Step One

“Put one foot in front of the other/and soon you’ll be walking ‘cross the floor…”–a song from, Santa Claus is Coming to Town, I believe sung by a penguin

“Step out on to nothing and find something!” –Dr. Cornel West, describing the Act of Faith

So, here’s a kind of Fable/Folktale/Parable, that happens to be completely true…and strange:

A couple months ago, I was out for a walk in the city center (Stadtzentrum) of Wuppertal. It wasn’t a particularly special day, I was getting lunch or a coffee or something.  Eventually, I decided it was time to go home, so I began walking back towards the bus stop.  This area of the city was the first part I had ever been to, and I visit it once a week–if not more–to do my grocery shopping, go to the bank, or just about anything else I would need or want to do in the city.  So I knew my way around pretty well.  And yet…I couldn’t find the bus stop.

It’s not difficult.  There’s a giant church in the middle of the city, which you can see from anywhere.  You start from the church, you go towards the Commercebank, which has

a giant yellow sign that you can’t miss, then you just go strait down that road.  You can either go to the Bahnhof (train station), or you can hang a right at the museum and go to Wall and catch the bus there.  At this point I had done this, literally dozens of times.  Yet, I could not find where I was supposed to go.  Instead, I found myself continually coming back to the same spot, in the center with the giant church.  No matter what I tried, or which roads I picked…I kept coming upon the same scene.

Around the second or third time, it stopped being funny and started being a little aggravating.  It went from, “Well, this is silly, what is happening?” to, “What is wrong with me?”  The streets of Wuppertal–which are not large, and all intertwine–can be sort of confusing, but there was no excuse to be walking in circles.  It could be explained away once, even twice, since I’m known to walk the same paths, and it felt plausible that I was taking some rights at some incorrect landmarks.  But when I started purposefully going in other directions…and still winding up in the same place, I began to question some things.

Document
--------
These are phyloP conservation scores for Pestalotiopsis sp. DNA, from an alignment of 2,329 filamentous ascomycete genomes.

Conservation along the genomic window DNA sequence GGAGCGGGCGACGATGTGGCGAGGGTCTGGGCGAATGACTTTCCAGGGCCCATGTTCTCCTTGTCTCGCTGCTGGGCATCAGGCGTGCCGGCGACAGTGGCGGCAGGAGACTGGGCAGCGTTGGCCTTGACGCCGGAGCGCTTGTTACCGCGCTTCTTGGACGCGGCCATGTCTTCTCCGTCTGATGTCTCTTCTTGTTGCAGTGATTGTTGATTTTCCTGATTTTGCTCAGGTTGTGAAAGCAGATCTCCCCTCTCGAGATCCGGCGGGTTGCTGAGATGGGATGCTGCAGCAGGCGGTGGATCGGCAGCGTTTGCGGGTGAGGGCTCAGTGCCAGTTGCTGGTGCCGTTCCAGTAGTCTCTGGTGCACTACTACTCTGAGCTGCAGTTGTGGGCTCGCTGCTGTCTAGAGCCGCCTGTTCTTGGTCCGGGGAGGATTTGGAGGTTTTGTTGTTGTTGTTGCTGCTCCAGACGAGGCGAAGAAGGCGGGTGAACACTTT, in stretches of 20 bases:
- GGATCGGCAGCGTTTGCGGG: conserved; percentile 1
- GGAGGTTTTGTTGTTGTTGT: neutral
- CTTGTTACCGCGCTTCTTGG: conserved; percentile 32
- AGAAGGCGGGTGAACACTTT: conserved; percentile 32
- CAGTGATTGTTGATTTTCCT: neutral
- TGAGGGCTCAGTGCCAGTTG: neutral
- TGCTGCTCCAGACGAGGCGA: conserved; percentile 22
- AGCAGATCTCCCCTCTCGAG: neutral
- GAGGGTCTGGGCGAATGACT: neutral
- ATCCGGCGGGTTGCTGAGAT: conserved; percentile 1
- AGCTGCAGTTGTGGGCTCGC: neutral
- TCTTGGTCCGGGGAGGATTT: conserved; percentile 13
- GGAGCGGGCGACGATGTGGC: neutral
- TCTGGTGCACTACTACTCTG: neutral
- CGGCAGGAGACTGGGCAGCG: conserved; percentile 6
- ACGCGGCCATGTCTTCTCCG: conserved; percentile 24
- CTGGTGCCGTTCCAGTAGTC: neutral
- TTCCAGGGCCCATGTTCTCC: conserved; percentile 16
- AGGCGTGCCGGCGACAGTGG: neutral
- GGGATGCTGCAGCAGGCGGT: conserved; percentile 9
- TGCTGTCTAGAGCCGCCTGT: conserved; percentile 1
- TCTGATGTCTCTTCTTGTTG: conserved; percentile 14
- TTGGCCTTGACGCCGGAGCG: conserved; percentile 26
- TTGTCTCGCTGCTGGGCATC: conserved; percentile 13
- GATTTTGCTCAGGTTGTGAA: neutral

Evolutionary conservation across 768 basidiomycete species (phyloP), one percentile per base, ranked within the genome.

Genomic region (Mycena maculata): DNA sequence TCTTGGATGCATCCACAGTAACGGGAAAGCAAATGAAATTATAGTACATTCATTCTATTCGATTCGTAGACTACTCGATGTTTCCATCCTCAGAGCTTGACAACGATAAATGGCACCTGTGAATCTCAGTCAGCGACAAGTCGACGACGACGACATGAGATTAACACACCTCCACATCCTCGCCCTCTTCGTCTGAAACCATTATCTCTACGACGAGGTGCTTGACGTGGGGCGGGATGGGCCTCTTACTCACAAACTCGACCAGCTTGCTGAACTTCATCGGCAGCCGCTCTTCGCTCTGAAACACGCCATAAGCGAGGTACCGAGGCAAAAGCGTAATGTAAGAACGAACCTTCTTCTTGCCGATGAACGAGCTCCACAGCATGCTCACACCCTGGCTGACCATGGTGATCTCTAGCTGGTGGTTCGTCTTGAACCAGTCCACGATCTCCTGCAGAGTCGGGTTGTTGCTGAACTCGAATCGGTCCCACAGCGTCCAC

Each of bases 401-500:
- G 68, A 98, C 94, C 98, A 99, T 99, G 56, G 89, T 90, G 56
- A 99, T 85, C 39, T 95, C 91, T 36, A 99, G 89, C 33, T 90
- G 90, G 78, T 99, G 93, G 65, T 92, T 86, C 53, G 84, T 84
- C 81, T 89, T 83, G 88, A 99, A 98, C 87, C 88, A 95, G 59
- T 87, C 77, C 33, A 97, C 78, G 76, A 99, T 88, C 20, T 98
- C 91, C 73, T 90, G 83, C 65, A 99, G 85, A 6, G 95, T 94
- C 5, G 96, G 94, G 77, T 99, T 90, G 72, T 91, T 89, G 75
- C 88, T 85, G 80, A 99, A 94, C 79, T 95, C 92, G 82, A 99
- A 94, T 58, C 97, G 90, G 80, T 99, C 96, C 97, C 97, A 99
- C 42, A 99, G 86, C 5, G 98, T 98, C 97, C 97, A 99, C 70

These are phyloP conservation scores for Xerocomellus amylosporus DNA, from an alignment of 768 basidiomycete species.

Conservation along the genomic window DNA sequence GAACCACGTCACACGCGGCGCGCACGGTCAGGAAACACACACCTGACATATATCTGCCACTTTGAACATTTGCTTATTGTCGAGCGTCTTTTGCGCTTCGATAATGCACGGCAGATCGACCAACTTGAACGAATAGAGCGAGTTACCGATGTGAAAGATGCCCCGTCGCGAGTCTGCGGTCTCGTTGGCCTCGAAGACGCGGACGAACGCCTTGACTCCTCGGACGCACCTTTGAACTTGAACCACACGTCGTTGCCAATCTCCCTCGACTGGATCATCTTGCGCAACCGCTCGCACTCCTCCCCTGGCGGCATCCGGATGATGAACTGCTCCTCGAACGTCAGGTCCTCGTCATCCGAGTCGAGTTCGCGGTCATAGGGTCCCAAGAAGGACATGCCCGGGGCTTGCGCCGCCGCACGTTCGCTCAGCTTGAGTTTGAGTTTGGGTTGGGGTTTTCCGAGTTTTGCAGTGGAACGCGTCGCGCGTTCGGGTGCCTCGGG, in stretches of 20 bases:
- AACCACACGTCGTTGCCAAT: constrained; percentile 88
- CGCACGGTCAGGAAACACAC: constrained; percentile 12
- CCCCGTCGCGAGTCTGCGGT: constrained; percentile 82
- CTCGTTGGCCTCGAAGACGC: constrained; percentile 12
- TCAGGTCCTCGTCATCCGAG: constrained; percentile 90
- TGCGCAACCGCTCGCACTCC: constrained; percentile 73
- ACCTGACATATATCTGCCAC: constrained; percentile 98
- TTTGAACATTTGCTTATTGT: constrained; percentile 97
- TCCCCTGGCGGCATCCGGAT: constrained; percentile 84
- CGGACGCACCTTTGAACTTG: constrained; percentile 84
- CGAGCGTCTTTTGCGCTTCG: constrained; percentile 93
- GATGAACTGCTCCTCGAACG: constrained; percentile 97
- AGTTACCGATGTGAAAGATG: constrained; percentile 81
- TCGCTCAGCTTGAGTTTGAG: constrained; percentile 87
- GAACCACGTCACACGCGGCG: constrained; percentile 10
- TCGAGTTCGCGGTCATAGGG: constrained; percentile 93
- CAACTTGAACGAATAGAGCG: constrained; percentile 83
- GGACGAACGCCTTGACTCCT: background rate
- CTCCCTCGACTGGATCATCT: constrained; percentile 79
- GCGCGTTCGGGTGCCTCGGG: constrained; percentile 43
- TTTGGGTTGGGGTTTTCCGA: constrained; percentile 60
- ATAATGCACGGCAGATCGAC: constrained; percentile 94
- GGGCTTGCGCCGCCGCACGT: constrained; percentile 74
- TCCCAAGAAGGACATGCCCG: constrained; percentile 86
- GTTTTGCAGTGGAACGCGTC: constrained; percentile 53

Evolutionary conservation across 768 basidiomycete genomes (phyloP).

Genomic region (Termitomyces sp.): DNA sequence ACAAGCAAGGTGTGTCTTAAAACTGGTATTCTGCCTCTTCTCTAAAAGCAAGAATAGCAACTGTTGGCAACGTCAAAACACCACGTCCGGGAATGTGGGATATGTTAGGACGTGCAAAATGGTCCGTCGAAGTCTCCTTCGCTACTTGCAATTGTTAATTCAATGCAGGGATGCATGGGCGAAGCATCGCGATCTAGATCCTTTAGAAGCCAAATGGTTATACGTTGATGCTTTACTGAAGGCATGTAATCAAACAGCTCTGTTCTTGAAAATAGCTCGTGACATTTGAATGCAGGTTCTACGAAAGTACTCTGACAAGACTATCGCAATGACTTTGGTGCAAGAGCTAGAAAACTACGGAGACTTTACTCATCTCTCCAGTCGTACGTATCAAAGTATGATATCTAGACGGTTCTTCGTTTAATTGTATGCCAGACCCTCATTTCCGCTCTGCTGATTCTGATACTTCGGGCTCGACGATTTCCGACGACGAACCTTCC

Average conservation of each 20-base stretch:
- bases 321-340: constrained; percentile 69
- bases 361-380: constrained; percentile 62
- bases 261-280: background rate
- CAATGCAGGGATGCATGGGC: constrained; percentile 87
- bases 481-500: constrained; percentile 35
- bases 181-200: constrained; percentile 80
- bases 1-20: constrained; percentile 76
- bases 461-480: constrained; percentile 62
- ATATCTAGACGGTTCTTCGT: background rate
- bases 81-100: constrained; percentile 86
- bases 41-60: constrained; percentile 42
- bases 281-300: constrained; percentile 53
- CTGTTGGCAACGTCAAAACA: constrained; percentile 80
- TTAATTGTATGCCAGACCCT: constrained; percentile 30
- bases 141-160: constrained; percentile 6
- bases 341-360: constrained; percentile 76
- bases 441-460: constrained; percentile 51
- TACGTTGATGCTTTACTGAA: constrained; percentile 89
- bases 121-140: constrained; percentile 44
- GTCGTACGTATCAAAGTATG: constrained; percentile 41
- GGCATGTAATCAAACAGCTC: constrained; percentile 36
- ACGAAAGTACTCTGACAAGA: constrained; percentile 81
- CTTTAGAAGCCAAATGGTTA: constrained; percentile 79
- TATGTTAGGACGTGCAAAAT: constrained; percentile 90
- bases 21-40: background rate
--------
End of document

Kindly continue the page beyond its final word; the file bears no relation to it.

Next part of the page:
First, I began thinking about how sad I was.  I was feeling frustrated with how slowly I was learning German.  I found myself so often thinking, “Wait, what?  What did you say?  What’s going on?” that it was hard to feel confident that studying in Germany had been the correct decision.  Now it was beginning to feel like even walking through the city and finding my way home was beyond my capability.  I mean, this must be my fault, right?  There’s no way that I could wind up in the same place, coming from three separate directions, unless I was, for some reason, sabotaging myself.

The fifth time it happened, I sat down.  That was the point when I began feeling that I wasn’t choosing to come back to this spot, as much as I was perhaps being pulled there.  So I decided to sit down and give up for a minute.  Why was I feeling so frustrated?  Why was I winding up in the same place over, and over, and over again?  How could this be happening?  Why was I so far away from home?  Why was I not trying to make more of my experience abroad?  Why do I simultaneously feel angry with myself for being in Germany AND for not trying harder to do better there?  What is actually going to make me happy?  When is enough actually enough?  And then I noticed my bus driving by me, and I couldn’t figure out where it had come from, but I was close to tears and feeling desperate, so I got up, and walked down the street the bus had just come through, trying to think positively.

And then I was back where I started.  Again.  I was done figuring it out.  I didn’t care anymore.  I felt my ability to read signs was pretty good…and I saw this as one.  I had seen several bars on my walk.  I figured I would go to one of them, sit and drink for awhile, read a book.  Later on tonight I would find my way back to school, pack my things, and begin heading back to America.  What other options were there?  There was clearly something wrong with me.

Then someone tapped me on the shoulder.  Literally.  I turned around and an older man, clothes dirty and worn, hair unwashed, smelling like all kinds of stuff; he looked at me with sad eyes and, with his hand sticking out, spoke in words I didn’t understand and said, “Can you spare some change?”  I said, “Ja, naturlich.”